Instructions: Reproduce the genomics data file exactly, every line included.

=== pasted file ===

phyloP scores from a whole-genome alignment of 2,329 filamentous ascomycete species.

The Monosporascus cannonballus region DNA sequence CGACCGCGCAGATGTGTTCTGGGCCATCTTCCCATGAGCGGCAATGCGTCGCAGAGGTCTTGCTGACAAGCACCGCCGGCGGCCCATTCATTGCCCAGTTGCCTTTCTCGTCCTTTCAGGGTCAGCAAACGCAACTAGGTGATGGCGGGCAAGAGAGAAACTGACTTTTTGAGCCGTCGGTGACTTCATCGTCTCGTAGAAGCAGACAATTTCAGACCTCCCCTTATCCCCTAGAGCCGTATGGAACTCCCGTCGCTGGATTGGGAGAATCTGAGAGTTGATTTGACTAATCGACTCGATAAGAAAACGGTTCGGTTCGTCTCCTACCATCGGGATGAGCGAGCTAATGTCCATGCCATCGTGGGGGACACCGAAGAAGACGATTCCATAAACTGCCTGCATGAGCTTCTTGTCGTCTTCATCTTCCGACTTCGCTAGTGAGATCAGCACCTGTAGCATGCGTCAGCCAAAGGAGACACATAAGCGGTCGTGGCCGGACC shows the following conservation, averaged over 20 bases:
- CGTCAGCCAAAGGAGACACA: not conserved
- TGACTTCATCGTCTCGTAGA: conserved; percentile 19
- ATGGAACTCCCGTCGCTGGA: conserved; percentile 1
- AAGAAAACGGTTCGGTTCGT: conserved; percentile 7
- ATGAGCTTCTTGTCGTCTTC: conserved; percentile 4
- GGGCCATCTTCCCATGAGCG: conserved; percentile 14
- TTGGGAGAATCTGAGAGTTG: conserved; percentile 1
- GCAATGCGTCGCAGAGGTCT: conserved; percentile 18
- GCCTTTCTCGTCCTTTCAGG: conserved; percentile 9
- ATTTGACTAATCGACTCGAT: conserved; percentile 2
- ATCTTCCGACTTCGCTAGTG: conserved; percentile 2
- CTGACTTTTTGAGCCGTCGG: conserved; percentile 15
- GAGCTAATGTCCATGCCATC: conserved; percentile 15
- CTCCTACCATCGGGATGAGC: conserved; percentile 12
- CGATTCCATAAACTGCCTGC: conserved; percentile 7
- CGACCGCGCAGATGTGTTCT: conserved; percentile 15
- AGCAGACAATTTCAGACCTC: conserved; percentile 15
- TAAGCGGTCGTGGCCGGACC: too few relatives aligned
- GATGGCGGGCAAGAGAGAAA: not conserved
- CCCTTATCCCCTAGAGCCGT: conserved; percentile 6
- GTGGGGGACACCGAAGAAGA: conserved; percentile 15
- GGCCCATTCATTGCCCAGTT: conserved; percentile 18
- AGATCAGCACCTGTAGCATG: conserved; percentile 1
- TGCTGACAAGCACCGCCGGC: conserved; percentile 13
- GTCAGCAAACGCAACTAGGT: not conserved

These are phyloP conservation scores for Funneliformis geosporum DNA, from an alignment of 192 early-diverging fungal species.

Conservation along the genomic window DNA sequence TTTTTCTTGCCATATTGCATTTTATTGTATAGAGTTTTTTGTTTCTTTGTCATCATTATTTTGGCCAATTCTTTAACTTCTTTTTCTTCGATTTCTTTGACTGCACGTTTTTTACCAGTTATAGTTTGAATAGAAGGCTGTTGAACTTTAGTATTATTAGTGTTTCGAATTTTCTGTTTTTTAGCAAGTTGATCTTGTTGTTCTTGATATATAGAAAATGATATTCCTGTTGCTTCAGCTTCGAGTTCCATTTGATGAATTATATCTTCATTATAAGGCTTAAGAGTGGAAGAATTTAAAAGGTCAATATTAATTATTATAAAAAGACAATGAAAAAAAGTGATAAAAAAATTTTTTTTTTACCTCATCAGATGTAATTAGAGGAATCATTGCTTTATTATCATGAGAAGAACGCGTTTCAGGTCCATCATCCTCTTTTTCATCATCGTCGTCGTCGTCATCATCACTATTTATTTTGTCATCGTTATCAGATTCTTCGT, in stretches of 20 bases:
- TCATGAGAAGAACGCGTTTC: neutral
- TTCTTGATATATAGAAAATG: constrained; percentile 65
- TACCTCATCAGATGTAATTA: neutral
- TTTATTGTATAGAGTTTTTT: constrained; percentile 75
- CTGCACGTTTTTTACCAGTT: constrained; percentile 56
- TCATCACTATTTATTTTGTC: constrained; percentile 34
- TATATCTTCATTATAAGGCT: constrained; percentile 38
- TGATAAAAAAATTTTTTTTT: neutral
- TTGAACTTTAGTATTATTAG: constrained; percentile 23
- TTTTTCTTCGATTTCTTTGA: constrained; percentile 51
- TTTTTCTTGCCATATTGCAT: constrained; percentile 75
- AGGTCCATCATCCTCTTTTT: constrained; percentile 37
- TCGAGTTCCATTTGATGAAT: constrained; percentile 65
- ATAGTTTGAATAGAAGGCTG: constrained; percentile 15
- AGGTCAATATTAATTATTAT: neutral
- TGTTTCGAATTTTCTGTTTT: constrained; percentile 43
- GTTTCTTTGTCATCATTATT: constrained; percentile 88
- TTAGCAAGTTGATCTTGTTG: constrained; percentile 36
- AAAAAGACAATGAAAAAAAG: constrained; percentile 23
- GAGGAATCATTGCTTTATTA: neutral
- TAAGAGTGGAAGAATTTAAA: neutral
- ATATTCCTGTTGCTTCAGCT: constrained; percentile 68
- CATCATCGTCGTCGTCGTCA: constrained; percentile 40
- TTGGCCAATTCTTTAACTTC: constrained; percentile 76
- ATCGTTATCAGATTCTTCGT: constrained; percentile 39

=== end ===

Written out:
phyloP scores from a whole-genome alignment of 2,329 filamentous ascomycete species.

The Monosporascus cannonballus region DNA sequence CGACCGCGCAGATGTGTTCTGGGCCATCTTCCCATGAGCGGCAATGCGTCGCAGAGGTCTTGCTGACAAGCACCGCCGGCGGCCCATTCATTGCCCAGTTGCCTTTCTCGTCCTTTCAGGGTCAGCAAACGCAACTAGGTGATGGCGGGCAAGAGAGAAACTGACTTTTTGAGCCGTCGGTGACTTCATCGTCTCGTAGAAGCAGACAATTTCAGACCTCCCCTTATCCCCTAGAGCCGTATGGAACTCCCGTCGCTGGATTGGGAGAATCTGAGAGTTGATTTGACTAATCGACTCGATAAGAAAACGGTTCGGTTCGTCTCCTACCATCGGGATGAGCGAGCTAATGTCCATGCCATCGTGGGGGACACCGAAGAAGACGATTCCATAAACTGCCTGCATGAGCTTCTTGTCGTCTTCATCTTCCGACTTCGCTAGTGAGATCAGCACCTGTAGCATGCGTCAGCCAAAGGAGACACATAAGCGGTCGTGGCCGGACC shows the following conservation, averaged over 20 bases:
- CGTCAGCCAAAGGAGACACA: not conserved
- TGACTTCATCGTCTCGTAGA: conserved; percentile 19
- ATGGAACTCCCGTCGCTGGA: conserved; percentile 1
- AAGAAAACGGTTCGGTTCGT: conserved; percentile 7
- ATGAGCTTCTTGTCGTCTTC: conserved; percentile 4
- GGGCCATCTTCCCATGAGCG: conserved; percentile 14
- TTGGGAGAATCTGAGAGTTG: conserved; percentile 1
- GCAATGCGTCGCAGAGGTCT: conserved; percentile 18
- GCCTTTCTCGTCCTTTCAGG: conserved; percentile 9
- ATTTGACTAATCGACTCGAT: conserved; percentile 2
- ATCTTCCGACTTCGCTAGTG: conserved; percentile 2
- CTGACTTTTTGAGCCGTCGG: conserved; percentile 15
- GAGCTAATGTCCATGCCATC: conserved; percentile 15
- CTCCTACCATCGGGATGAGC: conserved; percentile 12
- CGATTCCATAAACTGCCTGC: conserved; percentile 7
- CGACCGCGCAGATGTGTTCT: conserved; percentile 15
- AGCAGACAATTTCAGACCTC: conserved; percentile 15
- TAAGCGGTCGTGGCCGGACC: too few relatives aligned
- GATGGCGGGCAAGAGAGAAA: not conserved
- CCCTTATCCCCTAGAGCCGT: conserved; percentile 6
- GTGGGGGACACCGAAGAAGA: conserved; percentile 15
- GGCCCATTCATTGCCCAGTT: conserved; percentile 18
- AGATCAGCACCTGTAGCATG: conserved; percentile 1
- TGCTGACAAGCACCGCCGGC: conserved; percentile 13
- GTCAGCAAACGCAACTAGGT: not conserved

These are phyloP conservation scores for Funneliformis geosporum DNA, from an alignment of 192 early-diverging fungal species.

Conservation along the genomic window DNA sequence TTTTTCTTGCCATATTGCATTTTATTGTATAGAGTTTTTTGTTTCTTTGTCATCATTATTTTGGCCAATTCTTTAACTTCTTTTTCTTCGATTTCTTTGACTGCACGTTTTTTACCAGTTATAGTTTGAATAGAAGGCTGTTGAACTTTAGTATTATTAGTGTTTCGAATTTTCTGTTTTTTAGCAAGTTGATCTTGTTGTTCTTGATATATAGAAAATGATATTCCTGTTGCTTCAGCTTCGAGTTCCATTTGATGAATTATATCTTCATTATAAGGCTTAAGAGTGGAAGAATTTAAAAGGTCAATATTAATTATTATAAAAAGACAATGAAAAAAAGTGATAAAAAAATTTTTTTTTTACCTCATCAGATGTAATTAGAGGAATCATTGCTTTATTATCATGAGAAGAACGCGTTTCAGGTCCATCATCCTCTTTTTCATCATCGTCGTCGTCGTCATCATCACTATTTATTTTGTCATCGTTATCAGATTCTTCGT, in stretches of 20 bases:
- TCATGAGAAGAACGCGTTTC: neutral
- TTCTTGATATATAGAAAATG: constrained; percentile 65
- TACCTCATCAGATGTAATTA: neutral
- TTTATTGTATAGAGTTTTTT: constrained; percentile 75
- CTGCACGTTTTTTACCAGTT: constrained; percentile 56
- TCATCACTATTTATTTTGTC: constrained; percentile 34
- TATATCTTCATTATAAGGCT: constrained; percentile 38
- TGATAAAAAAATTTTTTTTT: neutral
- TTGAACTTTAGTATTATTAG: constrained; percentile 23
- TTTTTCTTCGATTTCTTTGA: constrained; percentile 51
- TTTTTCTTGCCATATTGCAT: constrained; percentile 75
- AGGTCCATCATCCTCTTTTT: constrained; percentile 37
- TCGAGTTCCATTTGATGAAT: constrained; percentile 65
- ATAGTTTGAATAGAAGGCTG: constrained; percentile 15
- AGGTCAATATTAATTATTAT: neutral
- TGTTTCGAATTTTCTGTTTT: constrained; percentile 43
- GTTTCTTTGTCATCATTATT: constrained; percentile 88
- TTAGCAAGTTGATCTTGTTG: constrained; percentile 36
- AAAAAGACAATGAAAAAAAG: constrained; percentile 23
- GAGGAATCATTGCTTTATTA: neutral
- TAAGAGTGGAAGAATTTAAA: neutral
- ATATTCCTGTTGCTTCAGCT: constrained; percentile 68
- CATCATCGTCGTCGTCGTCA: constrained; percentile 40
- TTGGCCAATTCTTTAACTTC: constrained; percentile 76
- ATCGTTATCAGATTCTTCGT: constrained; percentile 39